How to Use Saffron

Sarah MickeyAll Recipes, Culinary Tips & Techniques, Saffron Recipes, Spice Recipes Leave a Comment

Pre-Toasting: Many recipes and saffron fans will tell you that you should lightly toast saffron threads on the stove to dry them out completely, enhancing their flavor.  Whether or not this is a good idea actually depends on how thoroughly the saffron you have was dried.  The producers of our Persian saffron threads do not recommend toasting, because it’s already extremely well dried (and would scorch), whereas the makers of our Spanish saffron threads do.

To toast saffron, simply briefly heat the threads in a dry skillet on the stove over medium high heat.  Keep them moving, and keep a very close eye on them, you don’t want them to scorch.

Pre-Steeping:  In general, saffron threads should be steeped in a hot, acidic, or alcoholic liquid for at least 20 minutes prior to being added to your dish.  Once steeped, both the threads and the liquid are added to the dish.

Converting Saffron Powder Recipes to Threads: A good rule is to use roughly 20 threads for each pinch (~1/16th tsp) of powder called for. However, high quality threads are more potent, so you may not need as much. Remember to add a pre-steeping step to the recipe (perhaps in 1-2tsp of hot water) if it doesn’t already include one.  Alternatively, you can crush saffron threads into your own powder (toast the saffron first if you normally would when using whole) and follow the original recipe measurements.

How to Use Saffron Powder:
Saffron powder can usually be added to recipes without any prior preparation.

Converting Saffron Thread Recipes to Powder: substitute one pinch of powder (~1/16th tsp) for every 20 threads called for.  Many saffron powders are less potent than saffron threads (they’re often made with less pure saffron), so you may have to use more.  Our powdered Iranian saffron is made with the same threads we sell whole, so they’re the same strength by weight.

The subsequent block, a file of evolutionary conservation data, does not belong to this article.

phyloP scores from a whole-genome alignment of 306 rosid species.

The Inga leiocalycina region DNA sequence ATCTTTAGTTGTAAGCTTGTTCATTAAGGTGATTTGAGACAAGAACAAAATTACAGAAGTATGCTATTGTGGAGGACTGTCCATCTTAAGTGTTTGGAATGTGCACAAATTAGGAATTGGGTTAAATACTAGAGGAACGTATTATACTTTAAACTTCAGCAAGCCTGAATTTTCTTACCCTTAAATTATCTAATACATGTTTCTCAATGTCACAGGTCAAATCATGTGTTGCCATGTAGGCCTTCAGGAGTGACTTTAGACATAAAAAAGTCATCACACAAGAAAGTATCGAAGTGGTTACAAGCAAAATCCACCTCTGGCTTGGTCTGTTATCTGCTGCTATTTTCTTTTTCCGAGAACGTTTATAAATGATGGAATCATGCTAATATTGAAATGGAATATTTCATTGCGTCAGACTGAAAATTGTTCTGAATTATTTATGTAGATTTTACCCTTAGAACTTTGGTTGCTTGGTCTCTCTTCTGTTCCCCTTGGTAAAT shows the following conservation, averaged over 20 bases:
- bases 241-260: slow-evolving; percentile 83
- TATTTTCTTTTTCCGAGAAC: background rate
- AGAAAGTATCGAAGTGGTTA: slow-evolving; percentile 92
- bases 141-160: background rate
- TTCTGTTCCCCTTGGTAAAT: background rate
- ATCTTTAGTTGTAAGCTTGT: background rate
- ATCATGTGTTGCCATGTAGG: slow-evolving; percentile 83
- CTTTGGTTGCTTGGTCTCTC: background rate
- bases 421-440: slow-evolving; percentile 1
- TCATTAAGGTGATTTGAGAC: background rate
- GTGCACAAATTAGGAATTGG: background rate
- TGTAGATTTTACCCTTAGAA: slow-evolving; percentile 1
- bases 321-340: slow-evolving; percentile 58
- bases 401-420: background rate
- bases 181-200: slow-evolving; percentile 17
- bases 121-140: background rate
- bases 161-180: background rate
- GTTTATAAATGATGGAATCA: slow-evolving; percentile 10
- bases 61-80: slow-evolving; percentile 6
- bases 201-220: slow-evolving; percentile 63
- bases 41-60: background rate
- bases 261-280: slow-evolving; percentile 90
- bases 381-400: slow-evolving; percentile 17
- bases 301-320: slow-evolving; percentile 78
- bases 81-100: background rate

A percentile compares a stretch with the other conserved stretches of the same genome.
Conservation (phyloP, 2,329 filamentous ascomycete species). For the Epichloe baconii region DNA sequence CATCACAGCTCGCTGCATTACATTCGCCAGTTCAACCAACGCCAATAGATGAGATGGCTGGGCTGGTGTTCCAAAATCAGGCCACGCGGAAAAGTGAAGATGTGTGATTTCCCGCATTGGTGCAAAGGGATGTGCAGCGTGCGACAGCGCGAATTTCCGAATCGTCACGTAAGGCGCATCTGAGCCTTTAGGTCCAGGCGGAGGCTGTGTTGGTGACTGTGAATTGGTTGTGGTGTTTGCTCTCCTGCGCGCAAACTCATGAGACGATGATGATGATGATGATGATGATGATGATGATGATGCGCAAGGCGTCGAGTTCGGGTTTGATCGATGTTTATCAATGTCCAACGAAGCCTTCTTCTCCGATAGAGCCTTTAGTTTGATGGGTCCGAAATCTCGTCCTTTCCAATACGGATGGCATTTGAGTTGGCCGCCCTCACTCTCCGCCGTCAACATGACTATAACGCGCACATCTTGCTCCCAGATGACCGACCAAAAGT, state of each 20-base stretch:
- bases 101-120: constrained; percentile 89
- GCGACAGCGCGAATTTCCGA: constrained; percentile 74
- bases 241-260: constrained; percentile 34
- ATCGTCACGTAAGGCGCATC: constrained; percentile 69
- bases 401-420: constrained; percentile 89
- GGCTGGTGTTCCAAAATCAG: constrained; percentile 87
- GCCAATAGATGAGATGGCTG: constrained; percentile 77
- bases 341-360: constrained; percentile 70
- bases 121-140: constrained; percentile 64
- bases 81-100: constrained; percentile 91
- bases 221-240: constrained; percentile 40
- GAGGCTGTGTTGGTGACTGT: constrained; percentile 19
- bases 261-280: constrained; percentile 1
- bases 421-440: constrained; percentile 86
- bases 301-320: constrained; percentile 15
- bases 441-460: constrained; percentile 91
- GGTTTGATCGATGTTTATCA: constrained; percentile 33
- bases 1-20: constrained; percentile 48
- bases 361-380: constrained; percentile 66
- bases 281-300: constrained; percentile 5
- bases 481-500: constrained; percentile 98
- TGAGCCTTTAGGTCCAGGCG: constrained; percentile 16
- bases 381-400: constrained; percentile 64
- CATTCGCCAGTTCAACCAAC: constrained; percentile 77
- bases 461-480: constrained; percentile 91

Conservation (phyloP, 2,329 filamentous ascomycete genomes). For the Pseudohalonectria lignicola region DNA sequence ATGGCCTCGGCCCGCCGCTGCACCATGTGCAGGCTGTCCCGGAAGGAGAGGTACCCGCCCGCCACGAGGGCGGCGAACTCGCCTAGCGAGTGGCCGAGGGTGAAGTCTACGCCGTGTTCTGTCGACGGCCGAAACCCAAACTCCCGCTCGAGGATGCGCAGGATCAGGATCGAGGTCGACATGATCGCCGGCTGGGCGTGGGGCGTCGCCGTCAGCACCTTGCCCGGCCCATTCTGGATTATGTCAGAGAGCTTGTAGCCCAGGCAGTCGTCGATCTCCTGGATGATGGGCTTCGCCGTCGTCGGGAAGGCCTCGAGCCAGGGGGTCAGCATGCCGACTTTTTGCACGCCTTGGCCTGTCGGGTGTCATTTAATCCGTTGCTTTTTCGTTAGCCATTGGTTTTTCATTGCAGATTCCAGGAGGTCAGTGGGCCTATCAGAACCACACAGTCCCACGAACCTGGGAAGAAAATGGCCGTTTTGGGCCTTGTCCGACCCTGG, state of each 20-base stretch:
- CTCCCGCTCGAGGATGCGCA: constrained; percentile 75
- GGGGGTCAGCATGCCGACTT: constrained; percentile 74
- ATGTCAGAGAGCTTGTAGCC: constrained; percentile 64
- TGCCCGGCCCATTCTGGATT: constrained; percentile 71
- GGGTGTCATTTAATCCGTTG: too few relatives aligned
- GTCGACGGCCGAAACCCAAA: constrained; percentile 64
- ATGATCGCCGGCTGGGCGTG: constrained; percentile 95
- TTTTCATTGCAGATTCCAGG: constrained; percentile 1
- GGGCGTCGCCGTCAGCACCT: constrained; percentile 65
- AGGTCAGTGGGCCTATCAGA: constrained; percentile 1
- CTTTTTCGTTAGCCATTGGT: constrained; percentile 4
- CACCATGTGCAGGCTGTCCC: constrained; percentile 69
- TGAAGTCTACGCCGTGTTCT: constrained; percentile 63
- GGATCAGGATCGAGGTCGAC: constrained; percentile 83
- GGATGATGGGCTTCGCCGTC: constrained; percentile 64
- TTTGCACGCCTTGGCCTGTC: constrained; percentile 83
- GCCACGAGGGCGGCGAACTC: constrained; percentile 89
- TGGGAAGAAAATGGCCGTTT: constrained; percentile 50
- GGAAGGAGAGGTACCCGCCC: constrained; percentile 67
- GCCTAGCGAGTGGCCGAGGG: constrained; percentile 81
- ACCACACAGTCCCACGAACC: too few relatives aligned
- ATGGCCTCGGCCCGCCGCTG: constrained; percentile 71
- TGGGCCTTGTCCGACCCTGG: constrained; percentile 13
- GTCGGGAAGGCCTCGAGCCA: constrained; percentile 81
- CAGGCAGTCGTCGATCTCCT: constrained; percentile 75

What Flavors Work Well With Saffron?

Saffron can be used in stews, risottos, puddings, ice creams, baked goods, soups, seafood dishes, sauces, and rice dishes (basmati, paella, or risotto).  Saffron pairs well with flavors such as apples, almonds, cardamom, honey, poultry (particularly heritage chickens and squab), bone marrow, milk or cream (try it in ice cream!), cinnamon, lamb, seafood, garlic, white wine, vinegar, rose water, and citrus fruits.

Fresh herbs frequently paired with saffron include: basil, cilantro, rosemary and thyme.


Other Saffron Tips to Keep in Mind:

1.  Saffron’s released pigment is so potent it stains (at least temporarily) very easily.  Avoid using wooden or porous plastic utensils or containers.

2.  Saffron will continue to release flavor into the steeping liquid for up to twelve hours (at a slower and slower rate) if you let it, so if you don’t mind waiting you can get even more bang for your saffron buck.

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